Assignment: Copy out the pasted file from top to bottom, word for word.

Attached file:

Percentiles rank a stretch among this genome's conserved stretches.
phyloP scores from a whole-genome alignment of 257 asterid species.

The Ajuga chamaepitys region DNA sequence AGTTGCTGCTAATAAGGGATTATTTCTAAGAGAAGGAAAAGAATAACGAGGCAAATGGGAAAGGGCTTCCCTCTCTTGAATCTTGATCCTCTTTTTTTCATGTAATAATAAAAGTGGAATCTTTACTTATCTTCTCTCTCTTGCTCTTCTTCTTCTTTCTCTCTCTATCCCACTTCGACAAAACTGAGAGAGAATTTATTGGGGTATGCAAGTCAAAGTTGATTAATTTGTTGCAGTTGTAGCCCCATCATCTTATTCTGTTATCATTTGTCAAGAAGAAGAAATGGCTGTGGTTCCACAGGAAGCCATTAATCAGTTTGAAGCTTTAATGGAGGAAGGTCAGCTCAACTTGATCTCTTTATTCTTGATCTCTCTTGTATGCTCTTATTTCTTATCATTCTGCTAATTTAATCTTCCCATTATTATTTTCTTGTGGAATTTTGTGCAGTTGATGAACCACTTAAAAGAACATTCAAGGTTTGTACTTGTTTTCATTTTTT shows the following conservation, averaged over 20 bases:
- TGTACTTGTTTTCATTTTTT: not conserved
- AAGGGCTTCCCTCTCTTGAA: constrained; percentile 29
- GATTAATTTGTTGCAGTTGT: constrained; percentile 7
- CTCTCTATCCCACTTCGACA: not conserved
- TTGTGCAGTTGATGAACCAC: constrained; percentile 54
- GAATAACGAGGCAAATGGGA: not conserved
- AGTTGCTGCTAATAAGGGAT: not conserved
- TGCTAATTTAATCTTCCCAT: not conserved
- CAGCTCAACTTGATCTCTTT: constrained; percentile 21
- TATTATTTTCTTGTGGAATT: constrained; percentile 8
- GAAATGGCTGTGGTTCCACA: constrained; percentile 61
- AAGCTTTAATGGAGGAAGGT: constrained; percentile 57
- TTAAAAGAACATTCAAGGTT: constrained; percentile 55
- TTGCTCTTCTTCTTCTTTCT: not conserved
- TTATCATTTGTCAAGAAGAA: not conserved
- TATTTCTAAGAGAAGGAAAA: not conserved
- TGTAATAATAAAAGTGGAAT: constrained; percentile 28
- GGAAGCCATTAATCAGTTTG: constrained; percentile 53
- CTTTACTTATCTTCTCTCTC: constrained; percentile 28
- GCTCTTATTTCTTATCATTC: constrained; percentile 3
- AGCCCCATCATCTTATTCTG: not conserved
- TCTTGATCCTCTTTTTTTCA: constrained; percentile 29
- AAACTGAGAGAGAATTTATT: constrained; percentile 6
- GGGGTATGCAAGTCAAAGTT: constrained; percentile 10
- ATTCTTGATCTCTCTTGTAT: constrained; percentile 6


Percentiles rank a stretch among this genome's conserved stretches.
phyloP scores from a whole-genome alignment of 257 asterid species.

The Ajuga chamaepitys region DNA sequence AGTTGCTGCTAATAAGGGATTATTTCTAAGAGAAGGAAAAGAATAACGAGGCAAATGGGAAAGGGCTTCCCTCTCTTGAATCTTGATCCTCTTTTTTTCATGTAATAATAAAAGTGGAATCTTTACTTATCTTCTCTCTCTTGCTCTTCTTCTTCTTTCTCTCTCTATCCCACTTCGACAAAACTGAGAGAGAATTTATTGGGGTATGCAAGTCAAAGTTGATTAATTTGTTGCAGTTGTAGCCCCATCATCTTATTCTGTTATCATTTGTCAAGAAGAAGAAATGGCTGTGGTTCCACAGGAAGCCATTAATCAGTTTGAAGCTTTAATGGAGGAAGGTCAGCTCAACTTGATCTCTTTATTCTTGATCTCTCTTGTATGCTCTTATTTCTTATCATTCTGCTAATTTAATCTTCCCATTATTATTTTCTTGTGGAATTTTGTGCAGTTGATGAACCACTTAAAAGAACATTCAAGGTTTGTACTTGTTTTCATTTTTT shows the following conservation, averaged over 20 bases:
- TGTACTTGTTTTCATTTTTT: not conserved
- AAGGGCTTCCCTCTCTTGAA: constrained; percentile 29
- GATTAATTTGTTGCAGTTGT: constrained; percentile 7
- CTCTCTATCCCACTTCGACA: not conserved
- TTGTGCAGTTGATGAACCAC: constrained; percentile 54
- GAATAACGAGGCAAATGGGA: not conserved
- AGTTGCTGCTAATAAGGGAT: not conserved
- TGCTAATTTAATCTTCCCAT: not conserved
- CAGCTCAACTTGATCTCTTT: constrained; percentile 21
- TATTATTTTCTTGTGGAATT: constrained; percentile 8
- GAAATGGCTGTGGTTCCACA: constrained; percentile 61
- AAGCTTTAATGGAGGAAGGT: constrained; percentile 57
- TTAAAAGAACATTCAAGGTT: constrained; percentile 55
- TTGCTCTTCTTCTTCTTTCT: not conserved
- TTATCATTTGTCAAGAAGAA: not conserved
- TATTTCTAAGAGAAGGAAAA: not conserved
- TGTAATAATAAAAGTGGAAT: constrained; percentile 28
- GGAAGCCATTAATCAGTTTG: constrained; percentile 53
- CTTTACTTATCTTCTCTCTC: constrained; percentile 28
- GCTCTTATTTCTTATCATTC: constrained; percentile 3
- AGCCCCATCATCTTATTCTG: not conserved
- TCTTGATCCTCTTTTTTTCA: constrained; percentile 29
- AAACTGAGAGAGAATTTATT: constrained; percentile 6
- GGGGTATGCAAGTCAAAGTT: constrained; percentile 10
- ATTCTTGATCTCTCTTGTAT: constrained; percentile 6